And shame them. Shame them publicly on reviews and on their forums. Be courteous by not using foul language or being irate - but state the facts and how they treated you. If they don't realize this is super-bad PR, then these guys likely don't deserve your business.

Comment: The problem of no transparency (Score 3, Insightful) 266

by mpfife (#42834475) Attached to: The Paradox of Julian Assange and WikiLeaks
I'm glad someone wrote up an article about this. I'm actually for the kind of transparency he's promoting; and I think his work has shown that governments cannot and should not be allowed to hide from the truth. He's a brave new pioneer into the kind of work the 'free press' should be doing - but do not because of their limitations (should all reporters know basic hacking techniques in the future - question for another time). WRT the article, referring to his org as a cult is a bit much (but I'm sure there's elements in there as there always are), but here's the real problem with his organization:

His organization has and gets very secret information. This information is often so powerful/secret/damning that could potentially bring down banks, companies, individuals, or maybe even countries or at least their regimes. There are a number of problems with a sole person with this much power.
How do we know if he's not 'cherry-picking' information and just releasing what he wants to cause the reaction he wants? Does he fact-check anything he releases at all? We know news organizations Fox/NPR/et al can do exactly this to sway public opinion. Just because he's releasing information doesn't mean he's releasing ALL the information that would paint a full picture. It doesn't tell us if he's at all modified or tampered with that information. Unless the person who's accused comes out with counter-proof (if there is even a way if the leaked info was purely made up anyway), there is no way to know without a LOT of fact checking of likely terribly secret stuff. But the damage would be done by then. At best it turns into a credibility war; and with no transparency on either side - who are we to believe?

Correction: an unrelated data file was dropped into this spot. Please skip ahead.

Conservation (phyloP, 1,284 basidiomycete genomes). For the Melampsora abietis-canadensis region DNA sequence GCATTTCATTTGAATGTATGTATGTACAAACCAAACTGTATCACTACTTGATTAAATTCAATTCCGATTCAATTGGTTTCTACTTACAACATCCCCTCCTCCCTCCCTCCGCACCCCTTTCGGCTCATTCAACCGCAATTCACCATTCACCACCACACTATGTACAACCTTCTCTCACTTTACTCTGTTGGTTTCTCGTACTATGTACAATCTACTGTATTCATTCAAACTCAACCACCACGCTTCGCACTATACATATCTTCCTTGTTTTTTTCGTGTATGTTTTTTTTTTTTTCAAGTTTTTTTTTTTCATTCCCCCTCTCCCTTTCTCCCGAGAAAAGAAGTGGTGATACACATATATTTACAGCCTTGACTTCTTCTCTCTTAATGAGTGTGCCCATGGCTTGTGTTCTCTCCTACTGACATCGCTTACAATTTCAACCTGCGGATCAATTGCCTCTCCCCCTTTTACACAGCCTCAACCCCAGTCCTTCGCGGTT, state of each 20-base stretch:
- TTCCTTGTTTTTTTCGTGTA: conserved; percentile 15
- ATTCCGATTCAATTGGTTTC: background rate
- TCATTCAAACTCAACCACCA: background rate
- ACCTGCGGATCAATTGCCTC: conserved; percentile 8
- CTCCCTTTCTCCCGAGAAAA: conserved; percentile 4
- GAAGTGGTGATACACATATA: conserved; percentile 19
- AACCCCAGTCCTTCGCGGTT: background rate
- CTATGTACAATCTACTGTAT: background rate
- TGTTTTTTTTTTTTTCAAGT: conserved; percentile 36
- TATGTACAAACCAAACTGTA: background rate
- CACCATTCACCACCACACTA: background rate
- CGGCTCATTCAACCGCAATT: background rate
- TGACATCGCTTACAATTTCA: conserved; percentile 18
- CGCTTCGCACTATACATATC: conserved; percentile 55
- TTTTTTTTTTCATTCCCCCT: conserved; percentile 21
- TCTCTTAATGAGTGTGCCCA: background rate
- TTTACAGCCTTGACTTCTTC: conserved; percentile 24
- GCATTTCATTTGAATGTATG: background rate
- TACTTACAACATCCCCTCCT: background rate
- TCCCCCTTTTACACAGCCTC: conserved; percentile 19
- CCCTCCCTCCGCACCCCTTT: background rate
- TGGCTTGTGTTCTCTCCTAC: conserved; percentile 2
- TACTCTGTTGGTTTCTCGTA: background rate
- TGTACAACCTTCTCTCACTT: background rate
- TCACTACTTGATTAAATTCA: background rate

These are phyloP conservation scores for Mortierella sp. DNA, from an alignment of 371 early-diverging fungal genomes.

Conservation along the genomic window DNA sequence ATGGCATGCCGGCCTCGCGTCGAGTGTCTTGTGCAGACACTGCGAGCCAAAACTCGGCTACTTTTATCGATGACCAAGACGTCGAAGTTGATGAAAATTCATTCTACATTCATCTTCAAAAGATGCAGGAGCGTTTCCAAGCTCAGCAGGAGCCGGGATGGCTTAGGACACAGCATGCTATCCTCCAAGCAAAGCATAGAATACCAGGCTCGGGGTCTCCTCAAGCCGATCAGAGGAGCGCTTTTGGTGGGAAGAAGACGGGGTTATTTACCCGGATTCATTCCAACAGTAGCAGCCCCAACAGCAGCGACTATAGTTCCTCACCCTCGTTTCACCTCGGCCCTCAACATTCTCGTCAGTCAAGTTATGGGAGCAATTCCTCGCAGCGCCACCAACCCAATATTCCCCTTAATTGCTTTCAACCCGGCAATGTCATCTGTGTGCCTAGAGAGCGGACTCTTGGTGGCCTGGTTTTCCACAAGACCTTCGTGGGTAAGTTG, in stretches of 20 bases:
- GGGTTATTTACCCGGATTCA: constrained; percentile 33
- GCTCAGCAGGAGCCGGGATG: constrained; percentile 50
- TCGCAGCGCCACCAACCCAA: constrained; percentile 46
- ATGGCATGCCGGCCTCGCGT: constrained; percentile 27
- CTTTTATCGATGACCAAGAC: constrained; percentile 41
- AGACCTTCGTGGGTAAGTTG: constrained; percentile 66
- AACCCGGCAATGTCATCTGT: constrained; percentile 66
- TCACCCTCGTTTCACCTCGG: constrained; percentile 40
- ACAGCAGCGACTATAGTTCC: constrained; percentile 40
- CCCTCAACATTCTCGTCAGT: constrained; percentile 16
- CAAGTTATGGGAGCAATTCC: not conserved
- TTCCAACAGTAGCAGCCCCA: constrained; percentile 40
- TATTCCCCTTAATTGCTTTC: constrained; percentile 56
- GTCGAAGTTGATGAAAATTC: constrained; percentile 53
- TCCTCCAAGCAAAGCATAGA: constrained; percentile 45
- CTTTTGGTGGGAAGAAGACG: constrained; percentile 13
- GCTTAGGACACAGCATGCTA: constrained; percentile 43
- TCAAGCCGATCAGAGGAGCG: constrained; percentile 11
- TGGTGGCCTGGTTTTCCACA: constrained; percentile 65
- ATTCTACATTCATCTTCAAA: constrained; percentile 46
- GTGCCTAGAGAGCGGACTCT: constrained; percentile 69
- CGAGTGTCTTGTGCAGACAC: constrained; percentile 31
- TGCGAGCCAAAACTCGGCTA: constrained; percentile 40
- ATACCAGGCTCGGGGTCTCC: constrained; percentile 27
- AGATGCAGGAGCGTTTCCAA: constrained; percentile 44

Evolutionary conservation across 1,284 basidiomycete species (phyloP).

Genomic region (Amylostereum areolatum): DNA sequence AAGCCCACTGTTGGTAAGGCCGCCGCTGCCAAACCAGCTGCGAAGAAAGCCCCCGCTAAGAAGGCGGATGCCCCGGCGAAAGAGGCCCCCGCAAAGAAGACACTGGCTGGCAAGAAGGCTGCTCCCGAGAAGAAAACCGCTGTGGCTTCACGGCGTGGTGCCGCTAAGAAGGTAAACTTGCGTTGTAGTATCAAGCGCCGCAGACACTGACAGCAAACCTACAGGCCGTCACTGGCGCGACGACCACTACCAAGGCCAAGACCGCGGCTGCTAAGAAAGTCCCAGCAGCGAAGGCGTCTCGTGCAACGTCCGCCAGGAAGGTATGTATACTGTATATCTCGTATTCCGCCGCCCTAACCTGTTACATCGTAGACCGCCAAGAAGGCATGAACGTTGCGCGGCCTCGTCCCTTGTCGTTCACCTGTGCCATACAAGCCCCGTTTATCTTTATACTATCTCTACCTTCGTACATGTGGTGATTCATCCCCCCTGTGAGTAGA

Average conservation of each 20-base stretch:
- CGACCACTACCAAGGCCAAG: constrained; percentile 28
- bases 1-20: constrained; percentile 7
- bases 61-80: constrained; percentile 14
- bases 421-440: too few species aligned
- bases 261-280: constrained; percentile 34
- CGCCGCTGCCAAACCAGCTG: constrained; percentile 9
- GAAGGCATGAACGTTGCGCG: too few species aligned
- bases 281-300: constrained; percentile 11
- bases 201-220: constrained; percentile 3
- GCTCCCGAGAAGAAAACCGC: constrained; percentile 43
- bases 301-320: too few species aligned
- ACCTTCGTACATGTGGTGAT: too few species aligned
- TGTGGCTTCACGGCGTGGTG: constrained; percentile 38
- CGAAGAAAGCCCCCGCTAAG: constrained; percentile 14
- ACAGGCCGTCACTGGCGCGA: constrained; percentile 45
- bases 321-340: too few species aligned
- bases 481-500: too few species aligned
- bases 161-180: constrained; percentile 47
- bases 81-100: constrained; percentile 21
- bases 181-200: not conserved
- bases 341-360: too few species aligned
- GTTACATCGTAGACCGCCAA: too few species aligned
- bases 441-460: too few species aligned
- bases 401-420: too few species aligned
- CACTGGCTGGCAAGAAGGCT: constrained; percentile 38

With information so central and key to financial and government systems, what is to keep Assange and co from going rouge and extorting or holding companies, countries or people for blackmail? "Just leave me alone Obama or I'll dump all that stuff about those drone strike kills you ordered". "Ok Goldman, give me 5 million dollars/year and a Lear jet or I leak how you knew about the housing collapse and fed into it" He very well could have information right now that could upset major governments and/or financial institutions, bankrupt huge corporations, and plunge the world into chaos/worse recession. With as somewhat unstable as he seems at times - do you really trust one man bouncing from country to country - living in hotel rooms - to make decisions to 'do the right thing' at all times?
These are all the exact same problems that news organizations have. They must fact check, and release information in a way that promotes truth in our organizations without destroying the very things we need to survive in a modern world. He has none of these burdens.

Comment: Re:DOA.. (Score 1) 377

by mpfife (#41782243) Attached to: Apple CEO Likens Surface To Car That Flies, Floats
I have. I hate using touch on my desktop. I hate going back and forth between keyboard and mouse and then touching. It's just not a good desktop metaphor. Don't believe me? Apple, Android and MS confirm it. None of their IU's for mobile/touch devices have desktop metaphores. Single app open at a time, fixed spacing icons for starting apps, no documents/folder/tree hierarchies, etc. I'm not a lover of Apple at times, but I think they're completely right on this point.

No amount of genius can overcome a preoccupation with detail.